Rep. Robert Livingston of Louisiana became acting speaker, but not for long. On the day of impeachment, Dec. 19, 1998, he resigned when pornographer Larry Flynt threatened to release sex tapes of his extramarital affairs. Livingston was a capable deal maker, but he was gone before he arrived.
The new speaker, Dennis Hastert, a former high school wrestling coach from Illinois, was DeLay's sock puppet. DeLay had coerced impeachment, threatening moderates with far-right primary opponents, and it left his power among House Republicans unimpaired. If anything, his ability to intimidate members was augmented.
Gov. George W. Bush of Texas positioned himself in his presidential campaign as a voice of reason and moderation, unblemished by the Republican Congress. He picked a strategic fight with DeLay over the earned-income tax credit for the working poor in order to assert his credentials as a "compassionate conservative." It was clear who was not compassionate.
Once Bush was elected, the Republican Congress, especially the House, became his essential prop of power. In the House, there is no actual legislative process. The workweek is typically only two days, like that of a small, minor state legislature. The Rules Committee forbids members from altering bills on the floor. Votes are blocked on bills that have bipartisan support, such as an extension of unemployment benefits that is opposed by a majority of the Republicans. Bills are crafted in the dead of night, behind closed doors, by a select group of Republican leaders, often without floor debate. The Boston Globe, in a 2004 series on the influence of lobbyists, reported that "on the Medicare and energy bills, businesses and other groups who reported lobbying on the two measures spent a staggering $799,091,391 in efforts to influence lawmakers, frequently employing former members of Congress, former staff members, and relatives of lawmakers to lobby on the bills." In addition, the Globe reported, the Republican Congress added "3,407 'pork barrel' projects to appropriations bills for this year's federal budget, items that were never debated or voted on beforehand by the House and Senate and whose congressional patrons are kept secret."
When it appeared that a Medicare bill would be defeated on the floor, Hastert kept debate open for three hours beyond its stipulated limit. DeLay twisted the arm of Rep. Nick Smith of Michigan, promising him $100,000 in campaign contributions for his son, who was running for Congress, if he would switch his vote. Smith changed from "yea" to "nay." Smith confessed to the allegation of bribery and then withdrew the confession. Nonetheless, the Ethics Committee, which DeLay has attempted to shut down, delivered a "public admonishment" to DeLay.
This month, DeLay resigned his post as majority leader under the strain of his criminal trial in Texas and the Abramoff revelations. In Texas, DeLay has been indicted for illegally siphoning corporate funds into state political campaigns. By using his political action committee, Texans for a Republican Majority, as a conduit, he financed races in the Texas Legislature; then the Legislature, at his prompting, redrew congressional districts, removing Democrats from their seats and padding the Republican majority in the House. Last month, the Washington Post disclosed that Justice Department lawyers had found that DeLay's scheme violated the Voting Rights Act, disenfranchising black and Hispanic voters, but Bush administration officials overruled them.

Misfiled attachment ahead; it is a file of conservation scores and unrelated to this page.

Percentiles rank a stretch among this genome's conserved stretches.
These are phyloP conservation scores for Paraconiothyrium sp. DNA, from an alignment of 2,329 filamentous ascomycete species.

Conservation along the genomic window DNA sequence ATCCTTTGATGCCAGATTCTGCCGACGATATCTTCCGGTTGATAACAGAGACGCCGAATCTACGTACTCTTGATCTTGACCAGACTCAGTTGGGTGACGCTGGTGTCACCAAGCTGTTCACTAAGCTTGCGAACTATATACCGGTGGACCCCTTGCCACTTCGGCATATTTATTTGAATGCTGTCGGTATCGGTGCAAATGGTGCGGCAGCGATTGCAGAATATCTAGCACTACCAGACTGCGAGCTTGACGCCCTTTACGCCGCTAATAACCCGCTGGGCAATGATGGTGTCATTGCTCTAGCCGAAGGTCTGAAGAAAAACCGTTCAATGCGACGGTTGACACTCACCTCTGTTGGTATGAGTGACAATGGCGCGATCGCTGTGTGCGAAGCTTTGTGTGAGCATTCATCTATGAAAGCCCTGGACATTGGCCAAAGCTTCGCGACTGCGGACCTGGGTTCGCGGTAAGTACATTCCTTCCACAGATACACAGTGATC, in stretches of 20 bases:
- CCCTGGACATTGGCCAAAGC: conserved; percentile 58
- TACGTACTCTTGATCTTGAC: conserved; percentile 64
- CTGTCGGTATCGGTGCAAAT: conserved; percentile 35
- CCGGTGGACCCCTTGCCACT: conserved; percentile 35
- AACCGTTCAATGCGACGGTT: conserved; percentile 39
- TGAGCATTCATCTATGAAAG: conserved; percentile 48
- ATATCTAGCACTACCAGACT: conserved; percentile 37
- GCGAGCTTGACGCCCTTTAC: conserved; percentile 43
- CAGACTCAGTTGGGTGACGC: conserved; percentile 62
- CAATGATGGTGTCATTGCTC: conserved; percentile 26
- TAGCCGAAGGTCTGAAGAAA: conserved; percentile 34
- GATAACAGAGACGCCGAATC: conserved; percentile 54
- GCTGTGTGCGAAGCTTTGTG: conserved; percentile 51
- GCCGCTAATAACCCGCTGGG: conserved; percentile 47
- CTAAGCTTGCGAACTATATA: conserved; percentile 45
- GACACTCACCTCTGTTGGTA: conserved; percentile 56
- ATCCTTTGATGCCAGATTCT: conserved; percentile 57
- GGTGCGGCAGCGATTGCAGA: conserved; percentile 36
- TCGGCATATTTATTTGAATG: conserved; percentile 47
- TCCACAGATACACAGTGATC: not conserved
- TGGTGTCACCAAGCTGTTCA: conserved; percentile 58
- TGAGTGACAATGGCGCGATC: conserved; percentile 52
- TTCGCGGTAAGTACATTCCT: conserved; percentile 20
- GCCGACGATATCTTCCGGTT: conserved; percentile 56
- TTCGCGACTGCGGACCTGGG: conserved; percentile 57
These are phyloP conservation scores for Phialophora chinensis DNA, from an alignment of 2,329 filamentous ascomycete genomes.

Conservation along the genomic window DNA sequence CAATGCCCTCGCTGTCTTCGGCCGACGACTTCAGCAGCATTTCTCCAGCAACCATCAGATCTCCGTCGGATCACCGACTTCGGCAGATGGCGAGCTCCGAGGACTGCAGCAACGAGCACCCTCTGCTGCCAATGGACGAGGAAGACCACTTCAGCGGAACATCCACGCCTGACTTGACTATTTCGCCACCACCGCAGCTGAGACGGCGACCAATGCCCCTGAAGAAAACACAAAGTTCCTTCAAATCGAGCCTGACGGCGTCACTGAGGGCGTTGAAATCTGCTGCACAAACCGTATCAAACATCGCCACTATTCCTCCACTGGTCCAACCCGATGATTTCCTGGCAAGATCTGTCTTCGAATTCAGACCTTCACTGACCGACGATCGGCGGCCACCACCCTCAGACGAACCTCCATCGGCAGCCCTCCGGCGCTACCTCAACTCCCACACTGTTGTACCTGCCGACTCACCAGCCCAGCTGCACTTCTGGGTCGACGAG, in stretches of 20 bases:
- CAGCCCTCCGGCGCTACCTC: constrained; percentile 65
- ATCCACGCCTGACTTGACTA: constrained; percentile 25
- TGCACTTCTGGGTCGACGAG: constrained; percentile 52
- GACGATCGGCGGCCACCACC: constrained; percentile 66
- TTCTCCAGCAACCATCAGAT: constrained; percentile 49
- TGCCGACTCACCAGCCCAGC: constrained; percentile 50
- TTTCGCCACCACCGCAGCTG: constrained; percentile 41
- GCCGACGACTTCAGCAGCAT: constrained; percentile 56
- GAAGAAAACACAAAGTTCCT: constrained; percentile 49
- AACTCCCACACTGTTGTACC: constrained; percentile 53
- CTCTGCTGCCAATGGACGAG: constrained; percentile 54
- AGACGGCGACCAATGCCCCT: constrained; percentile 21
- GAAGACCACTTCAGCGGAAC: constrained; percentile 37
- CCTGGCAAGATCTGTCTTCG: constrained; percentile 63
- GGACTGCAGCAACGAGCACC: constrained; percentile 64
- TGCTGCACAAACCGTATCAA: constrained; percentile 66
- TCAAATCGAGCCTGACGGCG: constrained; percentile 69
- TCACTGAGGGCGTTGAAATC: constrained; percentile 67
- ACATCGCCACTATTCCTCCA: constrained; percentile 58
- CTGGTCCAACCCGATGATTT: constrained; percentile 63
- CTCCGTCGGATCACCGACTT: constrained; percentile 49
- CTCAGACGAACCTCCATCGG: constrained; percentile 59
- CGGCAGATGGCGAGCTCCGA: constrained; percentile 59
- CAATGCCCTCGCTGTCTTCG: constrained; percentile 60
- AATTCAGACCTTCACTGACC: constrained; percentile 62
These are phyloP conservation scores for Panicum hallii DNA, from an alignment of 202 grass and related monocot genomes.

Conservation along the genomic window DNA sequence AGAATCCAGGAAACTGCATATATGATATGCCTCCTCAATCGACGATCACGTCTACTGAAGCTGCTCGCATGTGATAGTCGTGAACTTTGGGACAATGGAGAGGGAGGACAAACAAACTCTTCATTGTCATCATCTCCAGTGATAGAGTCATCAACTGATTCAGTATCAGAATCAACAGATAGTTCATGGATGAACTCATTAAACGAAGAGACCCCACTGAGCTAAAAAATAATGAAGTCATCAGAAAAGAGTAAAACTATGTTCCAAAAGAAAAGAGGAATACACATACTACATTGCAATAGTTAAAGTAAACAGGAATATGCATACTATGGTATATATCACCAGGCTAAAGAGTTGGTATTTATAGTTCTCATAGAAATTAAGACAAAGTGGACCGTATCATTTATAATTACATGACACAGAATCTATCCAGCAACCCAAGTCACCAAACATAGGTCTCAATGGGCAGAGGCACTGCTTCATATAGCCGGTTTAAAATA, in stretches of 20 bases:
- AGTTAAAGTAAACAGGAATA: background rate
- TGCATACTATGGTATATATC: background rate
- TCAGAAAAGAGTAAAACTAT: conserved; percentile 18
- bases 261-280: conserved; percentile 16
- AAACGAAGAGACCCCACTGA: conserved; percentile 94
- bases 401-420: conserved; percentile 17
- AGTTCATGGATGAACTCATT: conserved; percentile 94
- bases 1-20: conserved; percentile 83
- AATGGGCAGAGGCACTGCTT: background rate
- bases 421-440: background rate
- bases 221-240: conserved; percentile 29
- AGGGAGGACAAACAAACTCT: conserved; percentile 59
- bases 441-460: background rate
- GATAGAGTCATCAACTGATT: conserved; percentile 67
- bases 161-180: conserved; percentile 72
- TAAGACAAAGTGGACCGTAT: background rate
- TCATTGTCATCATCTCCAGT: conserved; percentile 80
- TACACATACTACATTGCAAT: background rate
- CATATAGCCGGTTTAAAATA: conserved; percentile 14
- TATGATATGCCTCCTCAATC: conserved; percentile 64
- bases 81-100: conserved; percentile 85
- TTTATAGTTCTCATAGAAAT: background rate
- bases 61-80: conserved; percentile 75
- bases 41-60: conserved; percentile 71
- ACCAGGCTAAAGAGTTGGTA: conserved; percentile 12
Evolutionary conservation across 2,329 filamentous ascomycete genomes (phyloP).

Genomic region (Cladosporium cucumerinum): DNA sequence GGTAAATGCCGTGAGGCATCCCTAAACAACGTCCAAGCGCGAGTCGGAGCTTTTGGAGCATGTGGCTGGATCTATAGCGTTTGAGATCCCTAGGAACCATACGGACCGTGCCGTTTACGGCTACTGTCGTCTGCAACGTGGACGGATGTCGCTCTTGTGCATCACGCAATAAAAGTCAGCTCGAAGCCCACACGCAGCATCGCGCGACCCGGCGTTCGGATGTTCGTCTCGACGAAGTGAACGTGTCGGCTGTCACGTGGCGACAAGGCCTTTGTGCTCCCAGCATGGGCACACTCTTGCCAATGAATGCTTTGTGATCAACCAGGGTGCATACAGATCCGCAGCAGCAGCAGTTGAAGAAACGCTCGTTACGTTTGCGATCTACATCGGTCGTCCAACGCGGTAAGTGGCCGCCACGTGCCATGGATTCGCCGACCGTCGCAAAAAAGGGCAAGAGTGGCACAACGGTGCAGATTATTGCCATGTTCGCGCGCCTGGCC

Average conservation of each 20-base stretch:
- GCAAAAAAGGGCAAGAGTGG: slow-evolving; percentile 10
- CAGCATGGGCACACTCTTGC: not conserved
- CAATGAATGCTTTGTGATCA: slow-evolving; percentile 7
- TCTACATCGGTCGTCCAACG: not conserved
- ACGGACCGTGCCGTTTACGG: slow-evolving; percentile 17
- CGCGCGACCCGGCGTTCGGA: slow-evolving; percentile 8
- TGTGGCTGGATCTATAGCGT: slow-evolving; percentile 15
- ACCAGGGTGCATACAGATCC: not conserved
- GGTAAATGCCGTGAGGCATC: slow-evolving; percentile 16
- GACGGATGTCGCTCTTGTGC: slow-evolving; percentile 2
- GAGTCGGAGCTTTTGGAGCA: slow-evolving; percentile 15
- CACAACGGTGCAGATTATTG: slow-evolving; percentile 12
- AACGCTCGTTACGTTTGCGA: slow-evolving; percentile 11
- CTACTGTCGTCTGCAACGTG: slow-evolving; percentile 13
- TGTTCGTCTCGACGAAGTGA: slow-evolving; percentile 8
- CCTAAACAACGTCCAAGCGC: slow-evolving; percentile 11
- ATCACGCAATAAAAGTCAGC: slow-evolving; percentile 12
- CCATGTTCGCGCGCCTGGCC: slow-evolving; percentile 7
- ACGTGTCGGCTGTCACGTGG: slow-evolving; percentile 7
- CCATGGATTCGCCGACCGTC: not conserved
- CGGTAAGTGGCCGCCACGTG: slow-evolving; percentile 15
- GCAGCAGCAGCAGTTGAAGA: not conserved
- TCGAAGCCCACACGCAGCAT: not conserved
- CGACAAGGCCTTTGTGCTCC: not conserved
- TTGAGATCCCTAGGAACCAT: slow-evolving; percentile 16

In the battle of succession to DeLay, DeLayism will triumph. The leading candidate for majority leader, Rep. Roy Blunt of Missouri, is so close to lobbyists that he left his wife to marry the lobbyist for Altria, the company that owns Philip Morris. In 2002, he inserted a provision into a homeland security bill to increase the penalties for selling stolen cigarettes. Blunt's son happens to be a lobbyist; his other son is the Republican governor of Missouri. He stands for nothing but business as usual. His challenger, Rep. John Boehner of Ohio, runs a group called the K Street Cabinet. In 1995, on the floor of the House, Boehner handed out checks from tobacco lobbyists to Republican members, something he says he regrets.
The House Republicans this week relaunched themselves as champions of reform, presenting a program to clean up the stain left by Abramoff and DeLay. Their proposal, however, would not prevent members from accepting meals and travel from lobbyists so long as they were linked to campaign fundraising. But such a program cannot distract from the spectacle about to unfold.
The Abramoff affair is only at its start, and numerous members of the Congress and prominent Republican lobbyists and operatives may well and soon be ensnared. Behind closed doors, Abramoff and his partner Michael Scanlon, DeLay's former communications director, are singing.
Historians in the future will examine the implications and nuances of the Abramoff affair, the K Street Project and the trajectory of the Republican Congress from the dawn of its "revolution" to its Thermidorian dusk. For now, however, the matter is in the hands of the prosecutors.